This study focuses on the competition over international agenda building and frame building as one central strategic activity of public diplomacy processes. It is the first analysis of a multi-actor contest over agenda and frame building in foreign media focusing on two strategic acts with evident mediated public diplomacy objectives and implications: Israel's disengagement from Gaza and the general elections in the Palestinian Authority. The success of the actors in promoting their agenda and frames in the U.S. and British news media is analyzed, revealing a complex media arena that includes the antagonists, foreign governments, and the media themselves as actors, each trying to promote its own agenda and frames. Cultural and political congruence between a foreign country and an adversary gives that antagonist an advantage over its rival actor. However, the antagonist actor still has to compete with the agenda and frames of foreign governments and media organizations.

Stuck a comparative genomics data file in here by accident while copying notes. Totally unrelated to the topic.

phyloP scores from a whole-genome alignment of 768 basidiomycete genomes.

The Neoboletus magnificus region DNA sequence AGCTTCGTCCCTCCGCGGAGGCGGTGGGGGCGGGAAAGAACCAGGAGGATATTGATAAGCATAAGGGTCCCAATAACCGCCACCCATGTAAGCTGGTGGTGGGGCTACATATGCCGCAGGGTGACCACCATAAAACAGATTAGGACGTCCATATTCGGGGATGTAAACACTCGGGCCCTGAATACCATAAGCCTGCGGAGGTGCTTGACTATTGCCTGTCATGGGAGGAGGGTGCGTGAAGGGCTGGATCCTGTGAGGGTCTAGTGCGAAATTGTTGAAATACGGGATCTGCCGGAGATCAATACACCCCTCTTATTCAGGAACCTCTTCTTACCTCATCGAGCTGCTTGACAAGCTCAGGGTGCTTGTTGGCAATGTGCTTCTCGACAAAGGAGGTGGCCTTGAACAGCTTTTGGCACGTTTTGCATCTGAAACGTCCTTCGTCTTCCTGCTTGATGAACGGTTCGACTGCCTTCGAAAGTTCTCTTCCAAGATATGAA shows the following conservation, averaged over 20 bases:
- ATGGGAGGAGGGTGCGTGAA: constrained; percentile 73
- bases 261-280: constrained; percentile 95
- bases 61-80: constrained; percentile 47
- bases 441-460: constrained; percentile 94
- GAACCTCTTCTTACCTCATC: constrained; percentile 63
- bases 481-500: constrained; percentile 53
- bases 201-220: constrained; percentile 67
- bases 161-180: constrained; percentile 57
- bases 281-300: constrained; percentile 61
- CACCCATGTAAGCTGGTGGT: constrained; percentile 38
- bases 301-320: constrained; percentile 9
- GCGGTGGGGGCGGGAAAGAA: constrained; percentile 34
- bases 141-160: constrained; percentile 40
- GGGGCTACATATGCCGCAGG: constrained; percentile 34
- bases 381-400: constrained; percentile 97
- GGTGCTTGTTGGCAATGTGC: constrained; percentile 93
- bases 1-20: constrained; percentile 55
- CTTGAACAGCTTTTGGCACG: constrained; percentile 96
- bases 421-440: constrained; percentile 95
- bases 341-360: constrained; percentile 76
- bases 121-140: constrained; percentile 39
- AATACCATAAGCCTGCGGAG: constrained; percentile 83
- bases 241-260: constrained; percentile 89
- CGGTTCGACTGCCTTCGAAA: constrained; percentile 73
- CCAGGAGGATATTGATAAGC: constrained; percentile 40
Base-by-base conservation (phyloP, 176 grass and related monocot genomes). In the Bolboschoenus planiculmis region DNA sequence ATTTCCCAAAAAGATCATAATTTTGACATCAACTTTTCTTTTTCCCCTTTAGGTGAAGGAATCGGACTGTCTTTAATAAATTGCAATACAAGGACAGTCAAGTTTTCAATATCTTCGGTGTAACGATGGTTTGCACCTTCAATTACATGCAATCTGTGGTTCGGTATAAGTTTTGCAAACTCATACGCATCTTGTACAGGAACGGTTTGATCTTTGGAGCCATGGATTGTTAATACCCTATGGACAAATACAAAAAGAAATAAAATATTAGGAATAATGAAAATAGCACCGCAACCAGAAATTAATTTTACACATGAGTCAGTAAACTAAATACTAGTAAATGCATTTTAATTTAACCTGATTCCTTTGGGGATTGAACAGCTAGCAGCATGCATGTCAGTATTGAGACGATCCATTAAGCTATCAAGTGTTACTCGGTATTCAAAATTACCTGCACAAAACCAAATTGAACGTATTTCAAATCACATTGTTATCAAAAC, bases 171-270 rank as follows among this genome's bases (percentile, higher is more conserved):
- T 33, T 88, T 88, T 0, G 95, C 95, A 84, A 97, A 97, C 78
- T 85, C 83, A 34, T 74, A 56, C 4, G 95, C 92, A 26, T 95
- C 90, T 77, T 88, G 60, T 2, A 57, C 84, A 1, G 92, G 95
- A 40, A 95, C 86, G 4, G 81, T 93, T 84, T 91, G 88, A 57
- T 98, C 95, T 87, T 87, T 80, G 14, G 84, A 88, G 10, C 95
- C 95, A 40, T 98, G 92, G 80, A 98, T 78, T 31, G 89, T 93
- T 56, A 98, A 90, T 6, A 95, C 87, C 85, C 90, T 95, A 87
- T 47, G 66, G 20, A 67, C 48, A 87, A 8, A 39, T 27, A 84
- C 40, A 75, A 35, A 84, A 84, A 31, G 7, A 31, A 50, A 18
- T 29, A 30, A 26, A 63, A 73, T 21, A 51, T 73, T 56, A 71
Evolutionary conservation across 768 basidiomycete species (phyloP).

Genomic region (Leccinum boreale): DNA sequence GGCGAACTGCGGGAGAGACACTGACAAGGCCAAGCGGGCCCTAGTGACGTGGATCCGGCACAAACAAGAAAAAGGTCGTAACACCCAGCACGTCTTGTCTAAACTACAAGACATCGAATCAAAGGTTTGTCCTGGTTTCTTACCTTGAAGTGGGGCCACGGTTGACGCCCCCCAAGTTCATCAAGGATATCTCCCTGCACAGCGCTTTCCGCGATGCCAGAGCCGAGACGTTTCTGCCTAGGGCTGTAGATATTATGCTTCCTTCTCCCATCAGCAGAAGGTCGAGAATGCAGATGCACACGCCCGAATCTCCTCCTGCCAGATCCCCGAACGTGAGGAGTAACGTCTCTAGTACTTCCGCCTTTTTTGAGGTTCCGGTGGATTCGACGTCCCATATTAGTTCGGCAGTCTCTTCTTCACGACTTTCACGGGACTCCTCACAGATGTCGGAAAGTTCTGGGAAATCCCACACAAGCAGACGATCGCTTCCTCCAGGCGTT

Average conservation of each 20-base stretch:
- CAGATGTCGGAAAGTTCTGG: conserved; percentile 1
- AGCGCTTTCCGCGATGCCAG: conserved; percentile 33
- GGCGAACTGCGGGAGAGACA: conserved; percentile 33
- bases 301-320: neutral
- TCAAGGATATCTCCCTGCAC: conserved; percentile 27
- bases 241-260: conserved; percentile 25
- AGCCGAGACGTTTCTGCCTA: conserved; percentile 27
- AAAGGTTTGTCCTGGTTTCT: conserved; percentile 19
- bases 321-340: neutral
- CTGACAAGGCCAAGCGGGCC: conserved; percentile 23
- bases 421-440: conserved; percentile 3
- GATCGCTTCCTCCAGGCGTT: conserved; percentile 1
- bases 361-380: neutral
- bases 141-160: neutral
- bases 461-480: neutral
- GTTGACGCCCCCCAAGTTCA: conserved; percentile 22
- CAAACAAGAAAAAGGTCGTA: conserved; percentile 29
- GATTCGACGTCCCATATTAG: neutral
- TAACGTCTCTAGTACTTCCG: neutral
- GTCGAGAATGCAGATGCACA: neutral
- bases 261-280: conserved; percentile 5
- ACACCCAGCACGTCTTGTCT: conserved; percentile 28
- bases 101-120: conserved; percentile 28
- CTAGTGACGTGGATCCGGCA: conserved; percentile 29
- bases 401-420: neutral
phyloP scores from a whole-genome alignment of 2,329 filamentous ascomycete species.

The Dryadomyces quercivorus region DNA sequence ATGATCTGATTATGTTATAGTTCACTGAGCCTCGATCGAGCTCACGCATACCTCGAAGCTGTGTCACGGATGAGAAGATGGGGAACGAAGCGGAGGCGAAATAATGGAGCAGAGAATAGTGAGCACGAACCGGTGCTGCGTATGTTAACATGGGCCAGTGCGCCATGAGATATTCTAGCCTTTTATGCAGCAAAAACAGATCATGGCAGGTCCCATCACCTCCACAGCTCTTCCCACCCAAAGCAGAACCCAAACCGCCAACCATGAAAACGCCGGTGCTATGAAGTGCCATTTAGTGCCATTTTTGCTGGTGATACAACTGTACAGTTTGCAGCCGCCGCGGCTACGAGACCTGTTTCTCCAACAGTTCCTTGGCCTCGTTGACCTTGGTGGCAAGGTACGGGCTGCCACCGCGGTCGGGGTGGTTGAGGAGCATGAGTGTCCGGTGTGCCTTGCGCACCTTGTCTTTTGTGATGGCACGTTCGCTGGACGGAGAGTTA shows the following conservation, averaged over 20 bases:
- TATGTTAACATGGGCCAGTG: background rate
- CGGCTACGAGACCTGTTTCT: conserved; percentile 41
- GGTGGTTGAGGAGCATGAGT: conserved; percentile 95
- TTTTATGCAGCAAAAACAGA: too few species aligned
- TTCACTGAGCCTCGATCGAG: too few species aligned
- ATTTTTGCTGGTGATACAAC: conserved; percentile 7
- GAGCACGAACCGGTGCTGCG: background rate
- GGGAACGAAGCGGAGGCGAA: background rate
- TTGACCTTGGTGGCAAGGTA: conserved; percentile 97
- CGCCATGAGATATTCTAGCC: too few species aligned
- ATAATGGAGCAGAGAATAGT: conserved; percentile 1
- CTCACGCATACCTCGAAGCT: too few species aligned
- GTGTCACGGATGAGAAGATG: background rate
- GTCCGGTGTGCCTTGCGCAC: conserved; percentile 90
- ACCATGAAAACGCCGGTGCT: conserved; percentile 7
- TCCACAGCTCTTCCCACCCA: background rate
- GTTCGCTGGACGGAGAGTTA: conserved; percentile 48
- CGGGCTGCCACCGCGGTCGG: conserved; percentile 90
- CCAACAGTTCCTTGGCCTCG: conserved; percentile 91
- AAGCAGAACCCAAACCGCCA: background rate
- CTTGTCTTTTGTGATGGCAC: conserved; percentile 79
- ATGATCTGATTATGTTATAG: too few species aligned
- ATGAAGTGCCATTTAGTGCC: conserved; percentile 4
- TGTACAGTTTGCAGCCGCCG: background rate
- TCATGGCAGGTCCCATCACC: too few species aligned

Bibliographical noteFunding Information:
This research was supported by the Leonard Davis Institute for International Relations and by the Shaine Center for Research in Social Sciences, both at the Hebrew University, and by a grant generously provided by the American Friends of the Hebrew University. We would like to thank Gadi Wolfsfeld, Ken Goldstein, and the reviewers for their comments and advice on earlier versions of this article.
- Agenda building
- Frame building
- Framing contest
- Public diplomacy
- Strategic framing